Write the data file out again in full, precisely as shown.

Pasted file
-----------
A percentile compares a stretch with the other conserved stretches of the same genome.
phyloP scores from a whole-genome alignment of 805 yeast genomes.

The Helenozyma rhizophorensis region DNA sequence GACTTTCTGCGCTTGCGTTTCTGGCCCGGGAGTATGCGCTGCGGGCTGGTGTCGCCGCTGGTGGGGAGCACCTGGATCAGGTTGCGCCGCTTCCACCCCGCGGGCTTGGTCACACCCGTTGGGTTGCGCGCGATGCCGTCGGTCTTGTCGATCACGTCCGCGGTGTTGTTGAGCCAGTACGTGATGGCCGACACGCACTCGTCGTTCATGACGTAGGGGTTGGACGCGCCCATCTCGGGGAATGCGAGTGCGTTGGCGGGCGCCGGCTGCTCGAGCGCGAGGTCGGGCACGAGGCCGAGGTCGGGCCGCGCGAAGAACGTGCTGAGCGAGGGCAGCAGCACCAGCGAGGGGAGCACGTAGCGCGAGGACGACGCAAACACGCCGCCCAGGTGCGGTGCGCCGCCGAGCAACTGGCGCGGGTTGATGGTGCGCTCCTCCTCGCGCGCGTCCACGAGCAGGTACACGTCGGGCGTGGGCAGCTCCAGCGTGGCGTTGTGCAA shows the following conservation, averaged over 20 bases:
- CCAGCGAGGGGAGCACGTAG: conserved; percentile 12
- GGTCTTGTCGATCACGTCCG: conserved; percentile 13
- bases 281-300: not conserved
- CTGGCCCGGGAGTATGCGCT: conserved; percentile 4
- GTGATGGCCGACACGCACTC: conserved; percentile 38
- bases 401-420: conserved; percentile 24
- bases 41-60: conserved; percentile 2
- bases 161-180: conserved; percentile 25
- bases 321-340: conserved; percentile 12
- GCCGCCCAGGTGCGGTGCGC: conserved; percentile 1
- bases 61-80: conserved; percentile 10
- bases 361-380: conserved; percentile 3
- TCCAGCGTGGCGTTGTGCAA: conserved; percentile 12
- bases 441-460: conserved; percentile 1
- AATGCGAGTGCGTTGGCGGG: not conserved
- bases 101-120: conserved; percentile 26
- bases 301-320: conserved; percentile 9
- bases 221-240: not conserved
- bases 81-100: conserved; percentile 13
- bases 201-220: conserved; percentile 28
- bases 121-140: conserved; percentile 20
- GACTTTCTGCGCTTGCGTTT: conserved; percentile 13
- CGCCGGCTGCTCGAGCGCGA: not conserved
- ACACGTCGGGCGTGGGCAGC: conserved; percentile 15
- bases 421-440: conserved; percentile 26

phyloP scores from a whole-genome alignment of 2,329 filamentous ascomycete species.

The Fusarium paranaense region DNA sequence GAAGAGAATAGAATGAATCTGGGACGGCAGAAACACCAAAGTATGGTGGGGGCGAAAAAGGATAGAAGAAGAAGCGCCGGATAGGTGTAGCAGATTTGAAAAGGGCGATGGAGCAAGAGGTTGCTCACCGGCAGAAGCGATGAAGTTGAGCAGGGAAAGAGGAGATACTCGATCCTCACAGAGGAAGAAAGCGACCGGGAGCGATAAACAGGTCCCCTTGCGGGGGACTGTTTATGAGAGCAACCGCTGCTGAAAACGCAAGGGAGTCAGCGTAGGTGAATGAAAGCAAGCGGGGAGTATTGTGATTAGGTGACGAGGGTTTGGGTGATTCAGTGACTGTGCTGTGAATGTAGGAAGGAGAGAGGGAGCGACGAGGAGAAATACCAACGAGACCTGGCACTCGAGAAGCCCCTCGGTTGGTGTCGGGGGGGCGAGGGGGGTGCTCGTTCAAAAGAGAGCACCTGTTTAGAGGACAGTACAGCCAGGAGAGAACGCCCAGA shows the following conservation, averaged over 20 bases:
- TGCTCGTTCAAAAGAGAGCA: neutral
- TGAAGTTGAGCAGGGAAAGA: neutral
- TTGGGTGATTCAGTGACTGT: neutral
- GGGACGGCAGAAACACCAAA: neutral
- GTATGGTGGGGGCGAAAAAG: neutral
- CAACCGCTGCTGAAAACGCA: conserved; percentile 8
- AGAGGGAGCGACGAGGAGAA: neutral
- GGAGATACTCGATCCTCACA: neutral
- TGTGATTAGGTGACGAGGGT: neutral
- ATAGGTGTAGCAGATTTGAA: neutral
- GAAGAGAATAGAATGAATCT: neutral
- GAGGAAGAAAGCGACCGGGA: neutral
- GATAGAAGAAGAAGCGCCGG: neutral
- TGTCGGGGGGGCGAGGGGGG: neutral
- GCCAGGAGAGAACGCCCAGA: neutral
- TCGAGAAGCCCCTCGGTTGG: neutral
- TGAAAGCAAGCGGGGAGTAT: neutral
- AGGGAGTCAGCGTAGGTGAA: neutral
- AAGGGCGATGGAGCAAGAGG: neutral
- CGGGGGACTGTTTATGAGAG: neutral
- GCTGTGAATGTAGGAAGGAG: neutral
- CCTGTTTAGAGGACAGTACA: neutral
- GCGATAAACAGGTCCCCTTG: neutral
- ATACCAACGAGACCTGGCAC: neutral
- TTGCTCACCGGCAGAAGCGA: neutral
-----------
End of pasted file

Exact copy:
A percentile compares a stretch with the other conserved stretches of the same genome.
phyloP scores from a whole-genome alignment of 805 yeast genomes.

The Helenozyma rhizophorensis region DNA sequence GACTTTCTGCGCTTGCGTTTCTGGCCCGGGAGTATGCGCTGCGGGCTGGTGTCGCCGCTGGTGGGGAGCACCTGGATCAGGTTGCGCCGCTTCCACCCCGCGGGCTTGGTCACACCCGTTGGGTTGCGCGCGATGCCGTCGGTCTTGTCGATCACGTCCGCGGTGTTGTTGAGCCAGTACGTGATGGCCGACACGCACTCGTCGTTCATGACGTAGGGGTTGGACGCGCCCATCTCGGGGAATGCGAGTGCGTTGGCGGGCGCCGGCTGCTCGAGCGCGAGGTCGGGCACGAGGCCGAGGTCGGGCCGCGCGAAGAACGTGCTGAGCGAGGGCAGCAGCACCAGCGAGGGGAGCACGTAGCGCGAGGACGACGCAAACACGCCGCCCAGGTGCGGTGCGCCGCCGAGCAACTGGCGCGGGTTGATGGTGCGCTCCTCCTCGCGCGCGTCCACGAGCAGGTACACGTCGGGCGTGGGCAGCTCCAGCGTGGCGTTGTGCAA shows the following conservation, averaged over 20 bases:
- CCAGCGAGGGGAGCACGTAG: conserved; percentile 12
- GGTCTTGTCGATCACGTCCG: conserved; percentile 13
- bases 281-300: not conserved
- CTGGCCCGGGAGTATGCGCT: conserved; percentile 4
- GTGATGGCCGACACGCACTC: conserved; percentile 38
- bases 401-420: conserved; percentile 24
- bases 41-60: conserved; percentile 2
- bases 161-180: conserved; percentile 25
- bases 321-340: conserved; percentile 12
- GCCGCCCAGGTGCGGTGCGC: conserved; percentile 1
- bases 61-80: conserved; percentile 10
- bases 361-380: conserved; percentile 3
- TCCAGCGTGGCGTTGTGCAA: conserved; percentile 12
- bases 441-460: conserved; percentile 1
- AATGCGAGTGCGTTGGCGGG: not conserved
- bases 101-120: conserved; percentile 26
- bases 301-320: conserved; percentile 9
- bases 221-240: not conserved
- bases 81-100: conserved; percentile 13
- bases 201-220: conserved; percentile 28
- bases 121-140: conserved; percentile 20
- GACTTTCTGCGCTTGCGTTT: conserved; percentile 13
- CGCCGGCTGCTCGAGCGCGA: not conserved
- ACACGTCGGGCGTGGGCAGC: conserved; percentile 15
- bases 421-440: conserved; percentile 26

phyloP scores from a whole-genome alignment of 2,329 filamentous ascomycete species.

The Fusarium paranaense region DNA sequence GAAGAGAATAGAATGAATCTGGGACGGCAGAAACACCAAAGTATGGTGGGGGCGAAAAAGGATAGAAGAAGAAGCGCCGGATAGGTGTAGCAGATTTGAAAAGGGCGATGGAGCAAGAGGTTGCTCACCGGCAGAAGCGATGAAGTTGAGCAGGGAAAGAGGAGATACTCGATCCTCACAGAGGAAGAAAGCGACCGGGAGCGATAAACAGGTCCCCTTGCGGGGGACTGTTTATGAGAGCAACCGCTGCTGAAAACGCAAGGGAGTCAGCGTAGGTGAATGAAAGCAAGCGGGGAGTATTGTGATTAGGTGACGAGGGTTTGGGTGATTCAGTGACTGTGCTGTGAATGTAGGAAGGAGAGAGGGAGCGACGAGGAGAAATACCAACGAGACCTGGCACTCGAGAAGCCCCTCGGTTGGTGTCGGGGGGGCGAGGGGGGTGCTCGTTCAAAAGAGAGCACCTGTTTAGAGGACAGTACAGCCAGGAGAGAACGCCCAGA shows the following conservation, averaged over 20 bases:
- TGCTCGTTCAAAAGAGAGCA: neutral
- TGAAGTTGAGCAGGGAAAGA: neutral
- TTGGGTGATTCAGTGACTGT: neutral
- GGGACGGCAGAAACACCAAA: neutral
- GTATGGTGGGGGCGAAAAAG: neutral
- CAACCGCTGCTGAAAACGCA: conserved; percentile 8
- AGAGGGAGCGACGAGGAGAA: neutral
- GGAGATACTCGATCCTCACA: neutral
- TGTGATTAGGTGACGAGGGT: neutral
- ATAGGTGTAGCAGATTTGAA: neutral
- GAAGAGAATAGAATGAATCT: neutral
- GAGGAAGAAAGCGACCGGGA: neutral
- GATAGAAGAAGAAGCGCCGG: neutral
- TGTCGGGGGGGCGAGGGGGG: neutral
- GCCAGGAGAGAACGCCCAGA: neutral
- TCGAGAAGCCCCTCGGTTGG: neutral
- TGAAAGCAAGCGGGGAGTAT: neutral
- AGGGAGTCAGCGTAGGTGAA: neutral
- AAGGGCGATGGAGCAAGAGG: neutral
- CGGGGGACTGTTTATGAGAG: neutral
- GCTGTGAATGTAGGAAGGAG: neutral
- CCTGTTTAGAGGACAGTACA: neutral
- GCGATAAACAGGTCCCCTTG: neutral
- ATACCAACGAGACCTGGCAC: neutral
- TTGCTCACCGGCAGAAGCGA: neutral